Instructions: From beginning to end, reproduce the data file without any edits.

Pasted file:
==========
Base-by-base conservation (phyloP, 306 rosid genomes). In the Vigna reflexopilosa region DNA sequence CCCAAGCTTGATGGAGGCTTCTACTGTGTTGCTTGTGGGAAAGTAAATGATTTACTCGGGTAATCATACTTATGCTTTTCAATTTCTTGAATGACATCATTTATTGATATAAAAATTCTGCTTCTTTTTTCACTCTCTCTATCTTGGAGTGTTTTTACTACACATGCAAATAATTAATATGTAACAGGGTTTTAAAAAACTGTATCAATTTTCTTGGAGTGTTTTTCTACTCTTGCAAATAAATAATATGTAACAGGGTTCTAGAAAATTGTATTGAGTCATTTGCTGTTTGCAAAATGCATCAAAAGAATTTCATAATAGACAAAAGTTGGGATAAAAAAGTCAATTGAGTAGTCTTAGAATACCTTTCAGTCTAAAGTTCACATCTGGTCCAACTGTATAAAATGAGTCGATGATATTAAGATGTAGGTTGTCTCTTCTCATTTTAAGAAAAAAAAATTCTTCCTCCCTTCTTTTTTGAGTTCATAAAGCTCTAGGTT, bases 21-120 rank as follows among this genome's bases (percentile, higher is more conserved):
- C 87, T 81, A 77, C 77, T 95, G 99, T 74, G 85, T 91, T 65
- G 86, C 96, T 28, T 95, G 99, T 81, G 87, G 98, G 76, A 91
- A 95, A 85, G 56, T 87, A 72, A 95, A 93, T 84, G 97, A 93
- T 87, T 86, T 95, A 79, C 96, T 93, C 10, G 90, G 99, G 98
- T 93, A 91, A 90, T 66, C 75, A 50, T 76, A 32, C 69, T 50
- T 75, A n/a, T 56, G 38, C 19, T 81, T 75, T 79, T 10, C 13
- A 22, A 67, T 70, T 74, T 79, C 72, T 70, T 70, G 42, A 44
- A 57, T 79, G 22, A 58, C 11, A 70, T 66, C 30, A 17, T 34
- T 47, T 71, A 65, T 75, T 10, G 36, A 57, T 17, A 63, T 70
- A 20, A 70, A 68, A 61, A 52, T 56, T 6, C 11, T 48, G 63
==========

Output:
Base-by-base conservation (phyloP, 306 rosid genomes). In the Vigna reflexopilosa region DNA sequence CCCAAGCTTGATGGAGGCTTCTACTGTGTTGCTTGTGGGAAAGTAAATGATTTACTCGGGTAATCATACTTATGCTTTTCAATTTCTTGAATGACATCATTTATTGATATAAAAATTCTGCTTCTTTTTTCACTCTCTCTATCTTGGAGTGTTTTTACTACACATGCAAATAATTAATATGTAACAGGGTTTTAAAAAACTGTATCAATTTTCTTGGAGTGTTTTTCTACTCTTGCAAATAAATAATATGTAACAGGGTTCTAGAAAATTGTATTGAGTCATTTGCTGTTTGCAAAATGCATCAAAAGAATTTCATAATAGACAAAAGTTGGGATAAAAAAGTCAATTGAGTAGTCTTAGAATACCTTTCAGTCTAAAGTTCACATCTGGTCCAACTGTATAAAATGAGTCGATGATATTAAGATGTAGGTTGTCTCTTCTCATTTTAAGAAAAAAAAATTCTTCCTCCCTTCTTTTTTGAGTTCATAAAGCTCTAGGTT, bases 21-120 rank as follows among this genome's bases (percentile, higher is more conserved):
- C 87, T 81, A 77, C 77, T 95, G 99, T 74, G 85, T 91, T 65
- G 86, C 96, T 28, T 95, G 99, T 81, G 87, G 98, G 76, A 91
- A 95, A 85, G 56, T 87, A 72, A 95, A 93, T 84, G 97, A 93
- T 87, T 86, T 95, A 79, C 96, T 93, C 10, G 90, G 99, G 98
- T 93, A 91, A 90, T 66, C 75, A 50, T 76, A 32, C 69, T 50
- T 75, A n/a, T 56, G 38, C 19, T 81, T 75, T 79, T 10, C 13
- A 22, A 67, T 70, T 74, T 79, C 72, T 70, T 70, G 42, A 44
- A 57, T 79, G 22, A 58, C 11, A 70, T 66, C 30, A 17, T 34
- T 47, T 71, A 65, T 75, T 10, G 36, A 57, T 17, A 63, T 70
- A 20, A 70, A 68, A 61, A 52, T 56, T 6, C 11, T 48, G 63